Revision 19 for 'Hospital-acquired pneumonia'

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Hospital-acquired pneumonia

Hospital-acquired pneumonia (HAP) or nosocomial pneumonia is defined by the American Thoracic Society (ATS) guidelines as pneumonias that occur more than 48 hours after hospital administration but were not present at the time of admission.


It can be a common cause of pneumonia in patients admitted to intensive care units (ICU) and those on mechanical ventilation (ventilator-associated pneumonia). While all ages and both sexes can be affected, elderly patients are more prone.


Hospital acquired pneumonia is divided into:

  • early onset: within 4 days of admission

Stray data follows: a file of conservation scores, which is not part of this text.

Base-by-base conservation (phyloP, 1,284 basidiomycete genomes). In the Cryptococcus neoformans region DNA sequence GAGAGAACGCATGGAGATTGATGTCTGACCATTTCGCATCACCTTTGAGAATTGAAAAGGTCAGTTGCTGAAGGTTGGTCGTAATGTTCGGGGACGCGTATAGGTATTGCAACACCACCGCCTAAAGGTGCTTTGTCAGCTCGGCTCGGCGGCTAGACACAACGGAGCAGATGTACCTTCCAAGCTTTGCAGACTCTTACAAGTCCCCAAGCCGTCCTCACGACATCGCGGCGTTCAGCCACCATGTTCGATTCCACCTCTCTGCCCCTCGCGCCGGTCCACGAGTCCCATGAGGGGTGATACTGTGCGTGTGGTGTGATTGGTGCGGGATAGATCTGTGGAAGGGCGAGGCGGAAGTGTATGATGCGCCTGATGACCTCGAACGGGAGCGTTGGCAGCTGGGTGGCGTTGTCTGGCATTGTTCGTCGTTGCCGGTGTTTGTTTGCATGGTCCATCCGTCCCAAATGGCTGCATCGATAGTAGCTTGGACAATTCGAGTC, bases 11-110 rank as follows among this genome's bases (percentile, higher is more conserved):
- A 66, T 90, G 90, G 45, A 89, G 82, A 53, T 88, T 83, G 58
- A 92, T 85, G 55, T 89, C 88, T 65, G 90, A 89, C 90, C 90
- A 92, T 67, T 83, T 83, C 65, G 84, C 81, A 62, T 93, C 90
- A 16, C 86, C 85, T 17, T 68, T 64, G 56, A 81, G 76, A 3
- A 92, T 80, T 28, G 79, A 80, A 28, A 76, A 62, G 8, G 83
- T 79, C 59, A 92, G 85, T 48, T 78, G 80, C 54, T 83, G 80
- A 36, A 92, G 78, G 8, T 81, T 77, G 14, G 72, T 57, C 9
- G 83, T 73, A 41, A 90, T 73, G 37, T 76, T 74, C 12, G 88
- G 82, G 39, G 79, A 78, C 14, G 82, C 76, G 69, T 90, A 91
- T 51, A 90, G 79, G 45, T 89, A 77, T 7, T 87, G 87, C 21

• late onset: after day 5 of admission

Hospital acquired pneumonia commonly results from colonized upper respiratory tract infections being aspirated into the lower respiratory tract and ascending infection from the stomach (i.e. ingested oropharyngeal secretions).

Common organisms for early onset type are Streptococcus pneumoniae and Haemophilus influenzae.

For late onset type, Staphylococcus aureus, Pseudomonas aeruginosaKlebsiella species and Acinetobacter are common.

Intubation and ventilatory support bypass normal defense mechanism predisposing patients to infection.

Radiographic features

It is essentially a clinical diagnosis with no specific features.

Plain radiograph

Areas of consolidation in unilateral or bilateral lung fields may be seen depending on severity. 

Treatment and prognosis

The early onset type has a better prognosis. High morbidity and mortality are seen patients with Hospital acquired pneumonia as they are already hospitalized for another condition. 

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